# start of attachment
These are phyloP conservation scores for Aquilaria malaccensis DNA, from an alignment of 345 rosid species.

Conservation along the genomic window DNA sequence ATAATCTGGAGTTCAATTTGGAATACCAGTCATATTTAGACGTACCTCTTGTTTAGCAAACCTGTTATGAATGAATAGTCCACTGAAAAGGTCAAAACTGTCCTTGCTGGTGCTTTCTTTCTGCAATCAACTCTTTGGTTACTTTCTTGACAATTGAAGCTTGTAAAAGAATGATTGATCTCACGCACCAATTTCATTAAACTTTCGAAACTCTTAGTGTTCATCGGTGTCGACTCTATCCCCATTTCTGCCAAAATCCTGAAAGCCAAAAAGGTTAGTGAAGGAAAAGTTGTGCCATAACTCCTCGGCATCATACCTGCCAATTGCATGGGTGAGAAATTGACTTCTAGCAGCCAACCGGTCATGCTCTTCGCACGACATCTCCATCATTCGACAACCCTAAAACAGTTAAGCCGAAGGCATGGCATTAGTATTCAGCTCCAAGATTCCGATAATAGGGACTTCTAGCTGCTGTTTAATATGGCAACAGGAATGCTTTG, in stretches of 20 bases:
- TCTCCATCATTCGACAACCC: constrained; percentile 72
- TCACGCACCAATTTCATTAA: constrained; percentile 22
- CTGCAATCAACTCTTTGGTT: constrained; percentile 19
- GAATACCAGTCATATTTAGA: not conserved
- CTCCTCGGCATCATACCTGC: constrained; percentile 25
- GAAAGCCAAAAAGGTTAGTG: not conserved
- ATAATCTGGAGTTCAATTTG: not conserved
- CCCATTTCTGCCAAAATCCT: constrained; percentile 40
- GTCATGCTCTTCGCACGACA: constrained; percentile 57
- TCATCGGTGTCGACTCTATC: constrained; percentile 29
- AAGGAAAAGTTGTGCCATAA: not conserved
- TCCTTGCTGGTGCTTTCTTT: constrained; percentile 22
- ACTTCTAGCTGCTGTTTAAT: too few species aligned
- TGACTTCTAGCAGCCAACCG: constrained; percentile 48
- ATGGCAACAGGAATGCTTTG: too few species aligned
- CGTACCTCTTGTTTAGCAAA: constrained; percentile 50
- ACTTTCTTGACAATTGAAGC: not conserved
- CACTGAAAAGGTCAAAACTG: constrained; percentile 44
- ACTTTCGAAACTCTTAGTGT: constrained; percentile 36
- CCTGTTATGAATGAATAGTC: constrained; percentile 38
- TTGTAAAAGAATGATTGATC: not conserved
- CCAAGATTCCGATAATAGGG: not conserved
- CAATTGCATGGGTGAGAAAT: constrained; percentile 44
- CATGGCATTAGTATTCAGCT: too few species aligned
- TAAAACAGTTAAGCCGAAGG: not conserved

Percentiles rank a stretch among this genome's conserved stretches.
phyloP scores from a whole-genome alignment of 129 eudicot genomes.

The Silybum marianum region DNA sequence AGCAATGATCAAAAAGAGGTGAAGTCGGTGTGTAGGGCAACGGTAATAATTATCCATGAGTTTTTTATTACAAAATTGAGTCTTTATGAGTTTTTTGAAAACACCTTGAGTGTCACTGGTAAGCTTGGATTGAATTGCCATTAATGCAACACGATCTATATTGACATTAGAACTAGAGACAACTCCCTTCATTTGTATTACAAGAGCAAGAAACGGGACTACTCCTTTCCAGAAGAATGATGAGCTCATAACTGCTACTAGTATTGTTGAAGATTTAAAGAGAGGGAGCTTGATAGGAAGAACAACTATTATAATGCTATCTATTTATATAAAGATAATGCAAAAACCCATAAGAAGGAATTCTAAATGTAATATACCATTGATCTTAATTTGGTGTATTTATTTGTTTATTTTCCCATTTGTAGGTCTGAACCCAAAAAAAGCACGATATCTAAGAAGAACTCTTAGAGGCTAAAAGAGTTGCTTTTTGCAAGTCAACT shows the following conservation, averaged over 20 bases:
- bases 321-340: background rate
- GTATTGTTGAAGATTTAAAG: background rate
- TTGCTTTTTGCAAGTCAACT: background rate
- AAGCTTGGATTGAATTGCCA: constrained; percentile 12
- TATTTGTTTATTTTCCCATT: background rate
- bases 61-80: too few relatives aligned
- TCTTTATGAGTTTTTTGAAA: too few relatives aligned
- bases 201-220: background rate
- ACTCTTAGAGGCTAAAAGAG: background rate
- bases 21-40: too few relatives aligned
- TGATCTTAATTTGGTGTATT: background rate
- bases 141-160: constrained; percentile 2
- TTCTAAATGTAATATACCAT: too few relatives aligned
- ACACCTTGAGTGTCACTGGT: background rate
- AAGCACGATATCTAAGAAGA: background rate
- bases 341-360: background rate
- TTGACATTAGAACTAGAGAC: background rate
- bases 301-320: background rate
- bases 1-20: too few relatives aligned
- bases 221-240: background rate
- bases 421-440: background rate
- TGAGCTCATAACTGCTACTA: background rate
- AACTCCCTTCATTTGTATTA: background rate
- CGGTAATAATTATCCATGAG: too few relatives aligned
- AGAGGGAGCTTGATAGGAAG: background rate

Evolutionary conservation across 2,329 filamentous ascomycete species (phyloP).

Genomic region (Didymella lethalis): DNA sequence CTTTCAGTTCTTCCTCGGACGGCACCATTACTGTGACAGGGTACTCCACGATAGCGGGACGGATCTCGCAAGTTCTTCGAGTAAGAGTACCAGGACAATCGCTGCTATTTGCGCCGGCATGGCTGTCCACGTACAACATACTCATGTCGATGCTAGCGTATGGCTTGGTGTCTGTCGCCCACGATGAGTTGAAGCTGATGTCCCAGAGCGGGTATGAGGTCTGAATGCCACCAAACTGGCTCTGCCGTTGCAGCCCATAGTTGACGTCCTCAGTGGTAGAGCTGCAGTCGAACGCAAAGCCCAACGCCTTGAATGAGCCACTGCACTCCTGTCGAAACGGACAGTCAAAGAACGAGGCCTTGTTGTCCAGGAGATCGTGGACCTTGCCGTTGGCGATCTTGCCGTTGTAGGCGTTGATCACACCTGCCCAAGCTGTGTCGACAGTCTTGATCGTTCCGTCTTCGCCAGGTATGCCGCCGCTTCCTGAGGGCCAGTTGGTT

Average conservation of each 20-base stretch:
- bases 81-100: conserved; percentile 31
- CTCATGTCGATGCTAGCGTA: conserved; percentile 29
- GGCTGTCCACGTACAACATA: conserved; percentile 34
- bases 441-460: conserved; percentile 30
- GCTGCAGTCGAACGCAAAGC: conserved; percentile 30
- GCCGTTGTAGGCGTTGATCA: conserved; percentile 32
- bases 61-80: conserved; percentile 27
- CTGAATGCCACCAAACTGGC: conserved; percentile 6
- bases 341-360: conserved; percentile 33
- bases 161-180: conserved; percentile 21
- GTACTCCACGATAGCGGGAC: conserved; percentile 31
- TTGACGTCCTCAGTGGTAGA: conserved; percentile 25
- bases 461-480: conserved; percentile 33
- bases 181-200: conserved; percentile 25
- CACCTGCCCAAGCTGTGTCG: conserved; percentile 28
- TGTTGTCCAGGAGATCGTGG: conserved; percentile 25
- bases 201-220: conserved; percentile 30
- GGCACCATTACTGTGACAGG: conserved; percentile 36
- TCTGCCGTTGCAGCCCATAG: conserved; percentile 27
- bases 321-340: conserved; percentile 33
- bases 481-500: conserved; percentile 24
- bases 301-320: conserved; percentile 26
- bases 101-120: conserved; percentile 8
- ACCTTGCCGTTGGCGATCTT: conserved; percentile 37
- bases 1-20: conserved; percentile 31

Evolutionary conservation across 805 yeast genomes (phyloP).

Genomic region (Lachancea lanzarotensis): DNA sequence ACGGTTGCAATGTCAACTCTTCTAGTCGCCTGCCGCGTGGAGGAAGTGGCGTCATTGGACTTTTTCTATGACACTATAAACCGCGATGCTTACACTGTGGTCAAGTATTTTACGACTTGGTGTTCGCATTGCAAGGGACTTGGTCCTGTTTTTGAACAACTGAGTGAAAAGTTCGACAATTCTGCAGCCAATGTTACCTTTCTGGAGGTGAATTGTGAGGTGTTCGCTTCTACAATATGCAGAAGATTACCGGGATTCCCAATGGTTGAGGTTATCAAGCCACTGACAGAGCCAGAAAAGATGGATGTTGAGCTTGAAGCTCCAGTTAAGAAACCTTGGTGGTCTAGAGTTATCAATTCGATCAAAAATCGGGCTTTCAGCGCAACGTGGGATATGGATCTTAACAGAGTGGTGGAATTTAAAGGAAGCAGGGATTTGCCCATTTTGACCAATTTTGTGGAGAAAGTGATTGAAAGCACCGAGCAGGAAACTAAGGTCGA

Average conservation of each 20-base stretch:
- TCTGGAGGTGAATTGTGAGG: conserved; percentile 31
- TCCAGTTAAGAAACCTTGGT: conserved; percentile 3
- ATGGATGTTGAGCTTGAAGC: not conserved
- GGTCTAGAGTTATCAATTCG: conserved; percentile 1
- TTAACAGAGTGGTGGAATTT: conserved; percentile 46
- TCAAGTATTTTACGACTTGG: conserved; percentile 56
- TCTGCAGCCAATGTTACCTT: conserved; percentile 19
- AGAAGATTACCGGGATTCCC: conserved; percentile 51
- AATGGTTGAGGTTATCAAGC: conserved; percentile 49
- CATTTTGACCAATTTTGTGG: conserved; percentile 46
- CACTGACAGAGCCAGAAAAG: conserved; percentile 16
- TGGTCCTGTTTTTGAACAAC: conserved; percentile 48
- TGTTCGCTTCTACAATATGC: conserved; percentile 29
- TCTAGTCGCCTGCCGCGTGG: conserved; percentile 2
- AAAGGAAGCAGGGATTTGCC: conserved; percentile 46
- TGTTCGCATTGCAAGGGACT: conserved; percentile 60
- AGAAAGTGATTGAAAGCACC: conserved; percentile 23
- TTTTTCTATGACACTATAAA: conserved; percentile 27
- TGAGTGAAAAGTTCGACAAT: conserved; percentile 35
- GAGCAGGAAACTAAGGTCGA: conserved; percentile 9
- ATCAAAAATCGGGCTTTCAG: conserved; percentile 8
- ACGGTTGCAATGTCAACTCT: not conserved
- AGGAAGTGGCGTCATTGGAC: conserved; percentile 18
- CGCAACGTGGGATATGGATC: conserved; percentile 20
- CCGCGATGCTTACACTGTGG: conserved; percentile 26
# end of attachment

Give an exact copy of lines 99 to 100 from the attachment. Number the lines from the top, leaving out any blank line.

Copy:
- TGTTCGCTTCTACAATATGC: conserved; percentile 29
- TCTAGTCGCCTGCCGCGTGG: conserved; percentile 2